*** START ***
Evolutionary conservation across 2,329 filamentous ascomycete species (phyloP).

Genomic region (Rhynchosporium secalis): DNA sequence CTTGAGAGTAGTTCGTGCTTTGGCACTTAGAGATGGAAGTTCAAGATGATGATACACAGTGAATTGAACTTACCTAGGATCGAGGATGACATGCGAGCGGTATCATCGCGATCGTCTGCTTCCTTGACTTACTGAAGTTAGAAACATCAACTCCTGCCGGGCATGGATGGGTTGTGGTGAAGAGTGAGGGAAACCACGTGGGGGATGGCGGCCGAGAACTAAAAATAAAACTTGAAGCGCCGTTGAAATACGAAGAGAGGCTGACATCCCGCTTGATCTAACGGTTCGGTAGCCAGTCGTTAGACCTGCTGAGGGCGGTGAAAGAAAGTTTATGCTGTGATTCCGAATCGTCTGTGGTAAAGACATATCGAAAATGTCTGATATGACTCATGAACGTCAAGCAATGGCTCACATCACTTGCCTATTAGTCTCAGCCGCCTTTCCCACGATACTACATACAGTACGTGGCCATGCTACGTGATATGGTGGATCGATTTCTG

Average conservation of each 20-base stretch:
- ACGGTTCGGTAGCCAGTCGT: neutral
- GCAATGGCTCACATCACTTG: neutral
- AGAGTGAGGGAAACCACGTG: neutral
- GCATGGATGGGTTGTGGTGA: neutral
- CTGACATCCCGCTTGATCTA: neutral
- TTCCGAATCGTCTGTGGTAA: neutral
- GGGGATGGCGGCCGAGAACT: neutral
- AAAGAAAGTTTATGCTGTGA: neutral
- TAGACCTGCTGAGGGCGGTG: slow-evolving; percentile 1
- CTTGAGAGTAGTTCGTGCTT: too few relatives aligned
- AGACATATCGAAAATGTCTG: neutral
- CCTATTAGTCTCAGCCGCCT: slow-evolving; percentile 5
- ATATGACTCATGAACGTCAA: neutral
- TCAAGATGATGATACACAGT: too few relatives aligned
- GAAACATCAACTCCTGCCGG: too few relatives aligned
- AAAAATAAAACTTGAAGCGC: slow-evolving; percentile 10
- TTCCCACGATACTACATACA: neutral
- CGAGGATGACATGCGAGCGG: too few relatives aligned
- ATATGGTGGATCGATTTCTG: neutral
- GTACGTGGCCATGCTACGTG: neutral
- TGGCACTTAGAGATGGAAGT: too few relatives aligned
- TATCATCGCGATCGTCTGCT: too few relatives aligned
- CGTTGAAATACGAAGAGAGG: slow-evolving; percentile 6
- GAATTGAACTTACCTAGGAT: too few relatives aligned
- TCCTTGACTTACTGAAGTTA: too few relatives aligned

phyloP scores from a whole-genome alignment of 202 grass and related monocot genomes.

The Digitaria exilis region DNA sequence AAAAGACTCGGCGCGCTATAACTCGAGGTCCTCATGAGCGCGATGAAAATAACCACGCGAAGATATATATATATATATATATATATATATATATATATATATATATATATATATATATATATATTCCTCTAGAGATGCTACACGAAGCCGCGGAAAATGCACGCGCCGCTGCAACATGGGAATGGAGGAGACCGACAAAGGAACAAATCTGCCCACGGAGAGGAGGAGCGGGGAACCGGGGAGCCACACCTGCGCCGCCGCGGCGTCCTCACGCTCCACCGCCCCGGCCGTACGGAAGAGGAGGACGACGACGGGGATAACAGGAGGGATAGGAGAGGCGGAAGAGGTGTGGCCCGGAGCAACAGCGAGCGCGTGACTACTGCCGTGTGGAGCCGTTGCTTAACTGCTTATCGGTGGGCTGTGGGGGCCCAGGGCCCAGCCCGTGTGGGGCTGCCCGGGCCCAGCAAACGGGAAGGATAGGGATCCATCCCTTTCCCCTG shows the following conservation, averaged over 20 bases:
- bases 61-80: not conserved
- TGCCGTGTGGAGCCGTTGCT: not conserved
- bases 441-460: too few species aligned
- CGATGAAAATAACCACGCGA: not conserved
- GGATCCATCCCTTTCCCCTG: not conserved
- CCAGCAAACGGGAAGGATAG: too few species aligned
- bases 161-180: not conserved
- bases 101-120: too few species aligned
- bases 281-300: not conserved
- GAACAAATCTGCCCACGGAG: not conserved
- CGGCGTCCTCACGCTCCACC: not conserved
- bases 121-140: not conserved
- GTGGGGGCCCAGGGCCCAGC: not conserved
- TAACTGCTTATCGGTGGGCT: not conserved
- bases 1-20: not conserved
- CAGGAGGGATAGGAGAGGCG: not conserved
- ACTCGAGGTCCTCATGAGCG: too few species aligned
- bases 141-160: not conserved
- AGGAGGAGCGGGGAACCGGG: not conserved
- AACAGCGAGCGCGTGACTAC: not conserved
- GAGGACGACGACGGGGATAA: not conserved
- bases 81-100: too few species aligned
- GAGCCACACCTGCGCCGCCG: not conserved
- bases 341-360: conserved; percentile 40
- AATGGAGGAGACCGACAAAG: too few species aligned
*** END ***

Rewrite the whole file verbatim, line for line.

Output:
Evolutionary conservation across 2,329 filamentous ascomycete species (phyloP).

Genomic region (Rhynchosporium secalis): DNA sequence CTTGAGAGTAGTTCGTGCTTTGGCACTTAGAGATGGAAGTTCAAGATGATGATACACAGTGAATTGAACTTACCTAGGATCGAGGATGACATGCGAGCGGTATCATCGCGATCGTCTGCTTCCTTGACTTACTGAAGTTAGAAACATCAACTCCTGCCGGGCATGGATGGGTTGTGGTGAAGAGTGAGGGAAACCACGTGGGGGATGGCGGCCGAGAACTAAAAATAAAACTTGAAGCGCCGTTGAAATACGAAGAGAGGCTGACATCCCGCTTGATCTAACGGTTCGGTAGCCAGTCGTTAGACCTGCTGAGGGCGGTGAAAGAAAGTTTATGCTGTGATTCCGAATCGTCTGTGGTAAAGACATATCGAAAATGTCTGATATGACTCATGAACGTCAAGCAATGGCTCACATCACTTGCCTATTAGTCTCAGCCGCCTTTCCCACGATACTACATACAGTACGTGGCCATGCTACGTGATATGGTGGATCGATTTCTG

Average conservation of each 20-base stretch:
- ACGGTTCGGTAGCCAGTCGT: neutral
- GCAATGGCTCACATCACTTG: neutral
- AGAGTGAGGGAAACCACGTG: neutral
- GCATGGATGGGTTGTGGTGA: neutral
- CTGACATCCCGCTTGATCTA: neutral
- TTCCGAATCGTCTGTGGTAA: neutral
- GGGGATGGCGGCCGAGAACT: neutral
- AAAGAAAGTTTATGCTGTGA: neutral
- TAGACCTGCTGAGGGCGGTG: slow-evolving; percentile 1
- CTTGAGAGTAGTTCGTGCTT: too few relatives aligned
- AGACATATCGAAAATGTCTG: neutral
- CCTATTAGTCTCAGCCGCCT: slow-evolving; percentile 5
- ATATGACTCATGAACGTCAA: neutral
- TCAAGATGATGATACACAGT: too few relatives aligned
- GAAACATCAACTCCTGCCGG: too few relatives aligned
- AAAAATAAAACTTGAAGCGC: slow-evolving; percentile 10
- TTCCCACGATACTACATACA: neutral
- CGAGGATGACATGCGAGCGG: too few relatives aligned
- ATATGGTGGATCGATTTCTG: neutral
- GTACGTGGCCATGCTACGTG: neutral
- TGGCACTTAGAGATGGAAGT: too few relatives aligned
- TATCATCGCGATCGTCTGCT: too few relatives aligned
- CGTTGAAATACGAAGAGAGG: slow-evolving; percentile 6
- GAATTGAACTTACCTAGGAT: too few relatives aligned
- TCCTTGACTTACTGAAGTTA: too few relatives aligned

phyloP scores from a whole-genome alignment of 202 grass and related monocot genomes.

The Digitaria exilis region DNA sequence AAAAGACTCGGCGCGCTATAACTCGAGGTCCTCATGAGCGCGATGAAAATAACCACGCGAAGATATATATATATATATATATATATATATATATATATATATATATATATATATATATATATATTCCTCTAGAGATGCTACACGAAGCCGCGGAAAATGCACGCGCCGCTGCAACATGGGAATGGAGGAGACCGACAAAGGAACAAATCTGCCCACGGAGAGGAGGAGCGGGGAACCGGGGAGCCACACCTGCGCCGCCGCGGCGTCCTCACGCTCCACCGCCCCGGCCGTACGGAAGAGGAGGACGACGACGGGGATAACAGGAGGGATAGGAGAGGCGGAAGAGGTGTGGCCCGGAGCAACAGCGAGCGCGTGACTACTGCCGTGTGGAGCCGTTGCTTAACTGCTTATCGGTGGGCTGTGGGGGCCCAGGGCCCAGCCCGTGTGGGGCTGCCCGGGCCCAGCAAACGGGAAGGATAGGGATCCATCCCTTTCCCCTG shows the following conservation, averaged over 20 bases:
- bases 61-80: not conserved
- TGCCGTGTGGAGCCGTTGCT: not conserved
- bases 441-460: too few species aligned
- CGATGAAAATAACCACGCGA: not conserved
- GGATCCATCCCTTTCCCCTG: not conserved
- CCAGCAAACGGGAAGGATAG: too few species aligned
- bases 161-180: not conserved
- bases 101-120: too few species aligned
- bases 281-300: not conserved
- GAACAAATCTGCCCACGGAG: not conserved
- CGGCGTCCTCACGCTCCACC: not conserved
- bases 121-140: not conserved
- GTGGGGGCCCAGGGCCCAGC: not conserved
- TAACTGCTTATCGGTGGGCT: not conserved
- bases 1-20: not conserved
- CAGGAGGGATAGGAGAGGCG: not conserved
- ACTCGAGGTCCTCATGAGCG: too few species aligned
- bases 141-160: not conserved
- AGGAGGAGCGGGGAACCGGG: not conserved
- AACAGCGAGCGCGTGACTAC: not conserved
- GAGGACGACGACGGGGATAA: not conserved
- bases 81-100: too few species aligned
- GAGCCACACCTGCGCCGCCG: not conserved
- bases 341-360: conserved; percentile 40
- AATGGAGGAGACCGACAAAG: too few species aligned